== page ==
A ‘Captured’ Patent Office?
The Department for Promotion of Industry and Internal Trade (DPIIT), under which the Patent Office functions, has published for consultation a set of proposed amendments to the Patent Rules, 2003. Two of the provisions slated to be amended have a direct impact on the quality of patents granted by the Patent Office. The third impacts the transparency of the patent system in India.
The more worrying aspect of this exercise is that all provisions have featured on the lobbying agenda of three powerful foreign advocacy groups representing some of the most powerful corporations in the world.
We know this because these advocacy groups have complained about exactly these provisions, in public comments addressed to the United States Trade Representative (USTR) which prepares the Special 301 report. This report which is mandated under American law and placed before the US Congress, requires the USTR to conduct a review of the intellectual property (IP) laws and enforcement policies of American trading partners in order to identify those laws or practices which maybe detrimental to American interests. The USTR Special 301 report is then used as the basis of American diplomacy to lobby other countries to change their laws and practices, sometimes at the threat of unilateral American trade sanctions, as experienced by India in the early 1990s during the negotiations leading up to the signing of the World Trade Organisation (WTO) Agreements.
The first proposal relates to amending the pre-grant opposition mechanism, which allows patent applications to be opposed before the Patent Office officially “grants” the patent. This provision has existed in different forms in Indian patent law since 1911,
In its comments to the USTR in 2022, the United States Chambers of Commerce had complained about the pre-grant opposition mechanism in Indian law. In its own words: “For many years, pre-grant oppositions from “any interested party” caused undue delays in the granting of patents in India. This has allowed parties with political, ideological, and other non-technical opposition to patent applications to unduly delay the process by raising a series of pre-grant challenges.”From a policy perspective, pre-grant oppositions are excellent policy. This is because they allow competitors to the patent applicant, who are more likely to be more familiar with the invention sought to being patented, to contribute to the examination process by bringing forth the latest “prior art” to the attention of the Patent Office.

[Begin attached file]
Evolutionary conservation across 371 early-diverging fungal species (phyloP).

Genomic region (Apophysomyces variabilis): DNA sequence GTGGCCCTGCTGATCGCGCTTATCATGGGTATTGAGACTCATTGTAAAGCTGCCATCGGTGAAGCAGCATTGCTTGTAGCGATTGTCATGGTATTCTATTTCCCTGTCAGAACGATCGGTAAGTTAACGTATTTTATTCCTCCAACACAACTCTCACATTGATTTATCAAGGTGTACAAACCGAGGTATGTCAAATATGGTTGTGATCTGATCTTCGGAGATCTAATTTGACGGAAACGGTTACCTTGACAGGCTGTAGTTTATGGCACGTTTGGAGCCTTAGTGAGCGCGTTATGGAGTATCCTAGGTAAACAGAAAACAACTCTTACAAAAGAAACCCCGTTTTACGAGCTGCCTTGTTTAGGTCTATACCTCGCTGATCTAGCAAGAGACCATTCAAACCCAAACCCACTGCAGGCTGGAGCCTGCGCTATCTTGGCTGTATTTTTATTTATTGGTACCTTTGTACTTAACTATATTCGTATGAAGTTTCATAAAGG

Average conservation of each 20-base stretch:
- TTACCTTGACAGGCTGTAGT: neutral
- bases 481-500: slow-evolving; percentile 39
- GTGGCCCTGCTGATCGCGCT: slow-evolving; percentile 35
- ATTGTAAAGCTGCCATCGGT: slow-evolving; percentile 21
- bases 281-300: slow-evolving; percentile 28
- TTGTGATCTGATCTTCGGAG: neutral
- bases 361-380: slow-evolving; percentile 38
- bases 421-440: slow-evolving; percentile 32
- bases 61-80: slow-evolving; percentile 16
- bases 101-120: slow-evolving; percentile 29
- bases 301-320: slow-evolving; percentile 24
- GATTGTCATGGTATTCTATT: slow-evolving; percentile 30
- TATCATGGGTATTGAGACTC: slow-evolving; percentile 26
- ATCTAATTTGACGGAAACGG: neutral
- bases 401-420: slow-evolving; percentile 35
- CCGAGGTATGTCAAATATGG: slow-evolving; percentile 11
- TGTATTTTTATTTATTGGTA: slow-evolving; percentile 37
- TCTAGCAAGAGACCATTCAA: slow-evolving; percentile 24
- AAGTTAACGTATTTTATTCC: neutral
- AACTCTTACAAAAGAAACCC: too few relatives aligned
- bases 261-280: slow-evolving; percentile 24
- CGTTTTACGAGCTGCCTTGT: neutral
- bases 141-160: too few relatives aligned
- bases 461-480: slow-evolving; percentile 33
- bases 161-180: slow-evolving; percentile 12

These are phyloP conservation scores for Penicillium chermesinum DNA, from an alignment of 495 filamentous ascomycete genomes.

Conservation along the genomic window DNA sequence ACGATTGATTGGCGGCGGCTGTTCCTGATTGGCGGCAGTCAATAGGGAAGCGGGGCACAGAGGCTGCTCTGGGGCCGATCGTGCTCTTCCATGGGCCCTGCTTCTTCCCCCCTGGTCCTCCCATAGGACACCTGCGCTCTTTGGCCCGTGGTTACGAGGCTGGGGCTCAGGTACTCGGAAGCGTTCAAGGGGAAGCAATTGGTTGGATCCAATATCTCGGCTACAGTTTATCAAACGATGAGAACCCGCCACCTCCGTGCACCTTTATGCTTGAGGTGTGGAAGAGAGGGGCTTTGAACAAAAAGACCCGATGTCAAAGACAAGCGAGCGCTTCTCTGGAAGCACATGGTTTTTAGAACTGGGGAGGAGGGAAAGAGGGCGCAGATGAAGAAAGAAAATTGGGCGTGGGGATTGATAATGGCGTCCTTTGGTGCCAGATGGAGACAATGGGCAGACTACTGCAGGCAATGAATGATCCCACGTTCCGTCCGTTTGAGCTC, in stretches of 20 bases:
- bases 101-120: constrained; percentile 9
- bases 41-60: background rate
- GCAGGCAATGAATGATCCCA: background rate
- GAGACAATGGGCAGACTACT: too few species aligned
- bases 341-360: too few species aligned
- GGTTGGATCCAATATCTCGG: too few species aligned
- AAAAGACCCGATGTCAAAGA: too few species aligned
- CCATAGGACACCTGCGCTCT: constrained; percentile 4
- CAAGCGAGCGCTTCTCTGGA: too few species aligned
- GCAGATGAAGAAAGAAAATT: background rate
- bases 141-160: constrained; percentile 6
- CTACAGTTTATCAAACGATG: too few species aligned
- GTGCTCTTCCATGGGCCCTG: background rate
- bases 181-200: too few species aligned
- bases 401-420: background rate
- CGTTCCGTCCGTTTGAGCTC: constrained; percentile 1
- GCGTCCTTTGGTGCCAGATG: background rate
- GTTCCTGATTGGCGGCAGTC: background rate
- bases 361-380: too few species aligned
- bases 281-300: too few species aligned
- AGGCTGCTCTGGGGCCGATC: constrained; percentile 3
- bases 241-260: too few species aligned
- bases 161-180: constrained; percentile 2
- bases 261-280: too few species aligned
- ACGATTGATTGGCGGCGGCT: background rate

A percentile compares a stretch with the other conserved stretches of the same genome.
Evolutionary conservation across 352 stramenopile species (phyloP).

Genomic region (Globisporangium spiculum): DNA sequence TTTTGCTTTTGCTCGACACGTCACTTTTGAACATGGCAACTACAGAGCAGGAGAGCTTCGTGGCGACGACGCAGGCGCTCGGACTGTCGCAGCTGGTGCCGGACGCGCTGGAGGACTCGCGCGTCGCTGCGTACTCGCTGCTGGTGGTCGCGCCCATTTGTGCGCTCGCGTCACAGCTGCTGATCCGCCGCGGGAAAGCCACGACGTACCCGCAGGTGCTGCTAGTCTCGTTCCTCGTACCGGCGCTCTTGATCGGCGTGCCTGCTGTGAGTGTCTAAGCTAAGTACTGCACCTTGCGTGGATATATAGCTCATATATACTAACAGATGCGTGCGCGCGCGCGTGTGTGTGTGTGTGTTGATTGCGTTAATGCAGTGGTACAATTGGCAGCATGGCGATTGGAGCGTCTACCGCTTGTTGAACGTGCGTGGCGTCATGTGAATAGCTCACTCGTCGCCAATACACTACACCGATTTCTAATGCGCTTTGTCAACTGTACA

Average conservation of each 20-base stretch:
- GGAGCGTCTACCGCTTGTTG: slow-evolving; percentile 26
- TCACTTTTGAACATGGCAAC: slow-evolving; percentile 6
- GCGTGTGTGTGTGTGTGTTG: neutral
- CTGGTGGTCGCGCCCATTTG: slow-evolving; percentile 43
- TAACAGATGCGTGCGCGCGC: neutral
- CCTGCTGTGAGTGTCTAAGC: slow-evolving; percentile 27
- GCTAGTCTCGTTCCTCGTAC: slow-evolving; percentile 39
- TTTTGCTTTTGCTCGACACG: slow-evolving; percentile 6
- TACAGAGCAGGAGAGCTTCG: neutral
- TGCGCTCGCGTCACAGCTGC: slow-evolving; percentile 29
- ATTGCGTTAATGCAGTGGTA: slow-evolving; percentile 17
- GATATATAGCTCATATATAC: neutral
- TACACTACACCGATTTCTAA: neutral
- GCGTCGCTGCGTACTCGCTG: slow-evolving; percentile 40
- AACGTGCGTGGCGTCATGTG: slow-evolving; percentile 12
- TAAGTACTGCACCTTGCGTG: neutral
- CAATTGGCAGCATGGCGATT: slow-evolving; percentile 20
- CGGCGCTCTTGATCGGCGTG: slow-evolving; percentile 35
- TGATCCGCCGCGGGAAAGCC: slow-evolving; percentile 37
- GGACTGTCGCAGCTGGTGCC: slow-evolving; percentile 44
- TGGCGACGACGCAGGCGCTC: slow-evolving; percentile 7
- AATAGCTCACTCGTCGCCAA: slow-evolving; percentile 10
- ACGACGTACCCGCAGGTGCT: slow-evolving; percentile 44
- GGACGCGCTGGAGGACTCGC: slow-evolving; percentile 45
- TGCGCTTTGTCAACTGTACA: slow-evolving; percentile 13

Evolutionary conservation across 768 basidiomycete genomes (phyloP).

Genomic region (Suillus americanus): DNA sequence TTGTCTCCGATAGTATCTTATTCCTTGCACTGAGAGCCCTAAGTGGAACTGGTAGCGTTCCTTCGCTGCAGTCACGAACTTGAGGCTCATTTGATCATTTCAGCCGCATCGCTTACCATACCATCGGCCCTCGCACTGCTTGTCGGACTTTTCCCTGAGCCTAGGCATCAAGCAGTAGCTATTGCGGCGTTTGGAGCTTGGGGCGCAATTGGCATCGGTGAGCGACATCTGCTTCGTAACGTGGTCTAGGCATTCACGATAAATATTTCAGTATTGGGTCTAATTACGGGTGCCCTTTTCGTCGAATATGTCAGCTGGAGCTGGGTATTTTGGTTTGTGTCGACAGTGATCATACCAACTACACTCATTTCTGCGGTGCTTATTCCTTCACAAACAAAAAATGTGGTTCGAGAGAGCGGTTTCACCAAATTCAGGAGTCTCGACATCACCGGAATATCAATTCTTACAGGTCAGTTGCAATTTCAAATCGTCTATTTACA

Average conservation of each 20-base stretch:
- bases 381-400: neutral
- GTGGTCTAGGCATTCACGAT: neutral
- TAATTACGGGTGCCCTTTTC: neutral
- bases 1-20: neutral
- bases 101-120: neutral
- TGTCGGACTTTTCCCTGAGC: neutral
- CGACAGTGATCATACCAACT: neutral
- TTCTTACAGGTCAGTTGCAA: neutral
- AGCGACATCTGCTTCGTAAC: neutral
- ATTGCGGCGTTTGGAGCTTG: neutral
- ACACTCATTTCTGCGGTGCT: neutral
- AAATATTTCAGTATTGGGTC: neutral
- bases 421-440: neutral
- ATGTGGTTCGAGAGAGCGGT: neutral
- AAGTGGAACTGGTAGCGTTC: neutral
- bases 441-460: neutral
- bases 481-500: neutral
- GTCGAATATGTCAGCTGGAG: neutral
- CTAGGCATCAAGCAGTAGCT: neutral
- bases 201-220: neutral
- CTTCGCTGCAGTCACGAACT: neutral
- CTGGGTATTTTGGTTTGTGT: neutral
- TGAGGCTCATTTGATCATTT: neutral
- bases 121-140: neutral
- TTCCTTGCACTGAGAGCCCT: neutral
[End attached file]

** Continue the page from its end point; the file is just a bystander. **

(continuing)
From a policy perspective, pre-grant oppositions are excellent policy.
Between 1911 and 2005, Indian patent law allowed any person to “oppose” a patent application within a three-months window, after the patent application had been examined and found fit to be granted but before the patent was “sealed.” In 2004, as the deadline to comply with the WTO Agreement on Trade-Related Intellectual Property Rights (TRIPS) was drawing to a close, the United Progressive Alliance (UPA) government issued the Patent (Amendment) Ordinance, 2004 which deleted the existing pre-grant opposition mechanism. The new legal mechanism did not guarantee any person who filed a pre-grant opposition, a right to be heard by the Patent Controller.
This was surprising because this amendment was not required by TRIPS and the TRIPS deadline was the main reason for the ordinance to be promulgated. There is some speculation that an anonymous note delivered to the cabinet secretary by the Indian ambassador to the United States in 2004 influenced this decision.